March sees the publication of Hull writer Nick Quantrill’s long awaited first novel ‘Broken Dreams’.
Here’ s the buzz:
Joe Geraghty, Private Investigator, is used to struggling from one case to the next, barely making the rent on his small office in the Old Town of Hull.
Invited by a local businessman to investigate a member of his staff’s absenteeism, it’s the kind of surveillance work that Geraghty and his small team have performed countless times. When Jennifer Murdoch is found bleeding to death in her bed, Geraghty quickly finds himself trapped in the middle of a police investigation which stretches back to the days when the city had a thriving fishing industry.
And here’s the interview:
PDB) Pitch me Broken Dreams in 25 words or less
NQ: ‘Broken Dreams’ is the story of a forgotten city’s past, present and maybe its future. With added murder and corruption, of course.
PDB) Where did the idea for the story come from?
NQ: I’ve always written stories set in my home city of Hull, so ‘Broken Dreams’ was kind of inevitable. Until the mid-1970s, the city was a thriving fishing port which employed huge numbers of people. When government policy changed, countless people’s work was ripped away from them with little or no compensation. Worse, it demoralised the city and in truth it’s never really got back on its feet. With ‘Broken Dreams’, I wanted to explore what happens to people in those circumstances, how it still ripples down the line in the 21st century. Once I got that, the optimist in me started to think about the regeneration and opportunity it brings. It didn’t last long though, and I started to see the potential for a crime story in there, and it quickly fell into place. It’s not something, so far as I can see, which has really been tackled by other writers in the city, so this is my way of trying to readdress the balance a little. Not that I’m expecting a thank-you from the local tourist office for my efforts…
PDB) Why a PI story?
NQ: I’d messed around with a police character for a while in an unpublished novel and some short stories. I was really lucky to have decent access to a couple of local detectives but it never quite seemed to gel right. At best, I was second-guessing how a policeman thinks and feels. I had to change it and the PI seemed the obvious choice. I could still write about the same kind of issues but without the worry of getting it ‘right’. One thing I did carry over was the decision to make Joe Geraghty, my lead character in ‘Broken Dreams’, ‘normal’. The thing which had really struck me when meeting the local police detectives was how regular they were. They weren’t superhuman. They were just ordinary guys trying their best to do extraordinary jobs. And that was something I wanted to bring to the story, whilst still letting Joe mix it up a bit when needed.
PDB) Would you consider yourself a political writer?
NQ: No, not at all. I think what fuels ‘Broken Dreams’ is anger rather than politics. In truth, I can’t claim to know an awful lot about the politics behind the decisions which impacted on Hull, and the North of England, so severely. Furthermore, as a writer, I’m not hugely bothered. My interest is more in the consequences and the effects of these decisions, rather than their causes. The novel I’m currently working on is about a missing musician, so it’s definitely a change in that respect.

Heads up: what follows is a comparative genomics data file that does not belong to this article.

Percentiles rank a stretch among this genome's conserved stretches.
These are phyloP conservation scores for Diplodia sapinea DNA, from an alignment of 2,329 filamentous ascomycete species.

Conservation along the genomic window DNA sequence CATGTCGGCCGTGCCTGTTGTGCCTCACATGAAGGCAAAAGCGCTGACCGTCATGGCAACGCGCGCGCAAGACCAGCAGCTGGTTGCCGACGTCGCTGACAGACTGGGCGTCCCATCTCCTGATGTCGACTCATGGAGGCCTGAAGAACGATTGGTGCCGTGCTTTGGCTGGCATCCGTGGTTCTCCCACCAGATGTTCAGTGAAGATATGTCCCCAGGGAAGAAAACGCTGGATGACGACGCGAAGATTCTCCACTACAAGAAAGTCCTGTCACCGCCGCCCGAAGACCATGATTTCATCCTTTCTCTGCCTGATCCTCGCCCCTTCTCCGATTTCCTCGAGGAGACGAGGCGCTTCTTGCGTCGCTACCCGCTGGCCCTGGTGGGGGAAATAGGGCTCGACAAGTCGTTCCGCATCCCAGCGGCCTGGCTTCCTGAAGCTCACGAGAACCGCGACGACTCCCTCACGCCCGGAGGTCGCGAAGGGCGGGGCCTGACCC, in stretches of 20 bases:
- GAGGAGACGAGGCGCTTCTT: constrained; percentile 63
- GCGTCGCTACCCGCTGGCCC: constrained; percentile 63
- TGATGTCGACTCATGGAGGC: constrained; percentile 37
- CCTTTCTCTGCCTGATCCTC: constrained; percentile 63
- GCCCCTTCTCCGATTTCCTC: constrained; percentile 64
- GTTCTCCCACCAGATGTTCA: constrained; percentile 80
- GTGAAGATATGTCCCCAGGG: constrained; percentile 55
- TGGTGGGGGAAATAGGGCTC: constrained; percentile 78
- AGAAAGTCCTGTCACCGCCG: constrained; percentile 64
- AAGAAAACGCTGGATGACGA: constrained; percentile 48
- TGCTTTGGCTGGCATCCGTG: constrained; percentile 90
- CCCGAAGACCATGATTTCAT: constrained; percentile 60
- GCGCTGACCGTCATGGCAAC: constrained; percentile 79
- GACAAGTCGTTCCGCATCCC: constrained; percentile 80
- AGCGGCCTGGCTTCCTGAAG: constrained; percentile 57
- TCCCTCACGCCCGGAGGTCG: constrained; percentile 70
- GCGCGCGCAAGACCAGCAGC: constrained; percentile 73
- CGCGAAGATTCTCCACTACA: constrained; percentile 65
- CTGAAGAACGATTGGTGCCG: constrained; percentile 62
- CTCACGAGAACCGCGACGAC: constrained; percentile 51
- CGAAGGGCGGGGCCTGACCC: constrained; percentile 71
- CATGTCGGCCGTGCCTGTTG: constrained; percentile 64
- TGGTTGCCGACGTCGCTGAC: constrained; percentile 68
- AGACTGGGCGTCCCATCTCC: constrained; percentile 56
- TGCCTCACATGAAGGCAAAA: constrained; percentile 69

PDB) Is the North of England a good place to set a crime novel?
NQ: Too right it is! The North of England is often portrayed as a grey, dark and wet place but it’s an area of huge contrasts. For a crime writer, it’s got it all. Some areas of the North have been decimated through death of industrial work, yet other areas attract huge investment. You’ve got important cities like Manchester and Leeds, yet you’ve got glorious rural spaces like the Yorkshire Dales and the Peak District on your doorstep. I’ve visited some great places around the world over the last few years with my wife, but there’s nowhere like home.
PDB) Which writers blow your skirt up?
NQ: I’m a big crime reader, though I read widely within the genre. If I had to pick a few favourites, George Pelecanos would be pretty much at the top of the list. I love the way he can pick apart seemingly innocuous events and characters, yet be no less interesting for it. Equally, Graham Hurley writes a first-rate UK police procedural which never resorts to serial killers or policemen needing to flout the rules to get their man. They both seem to be able to make the everyday exciting. Ray Banks is my favourite ‘lesser known’ writer. I’m probably preaching to the converted here, but his Cal Innes novels have taken the PI novel into new and interesting places. I can’t wait to see what he produces next. I love some of the big hitters, too. Say what you like about Lee Child, but he knows how to make you turn a page and Michael Connelly is able to consistently produce intelligent blockbusters. Away from crime, I tip my hat to John Steinbeck. I’m a huge fan of all his work and I think you can detect his traits in the work of people like Pelecanos.
PDB) What’s next?
NQ: I’m chipping away at the next Joe Geraghty novel, provisionally entitled ‘The Late Greats’. I’ve broken the back of it, so hopefully I’ll have something worthwhile by the summer. Working with Caffeine Nights has been great, so hopefully it’s a relationship which will continue. I’ll worry about that side of things later this year. Hopefully, I’ll also find the time to write some new short stories, but other than that, I’ll be promoting ‘Broken Dreams’ to the best of my ability. I’m well aware of how many great writers there are out on the Internet snapping away at my heels, so to be given this chance is fantastic. I want to make sure I take advantage of any opportunity it brings. Rest assured, I’ll be giving it my best shot.
Broken Dreams will be published by Caffeine Nights in March 2010.
Nick’s Website – Hull Crime Scene – is here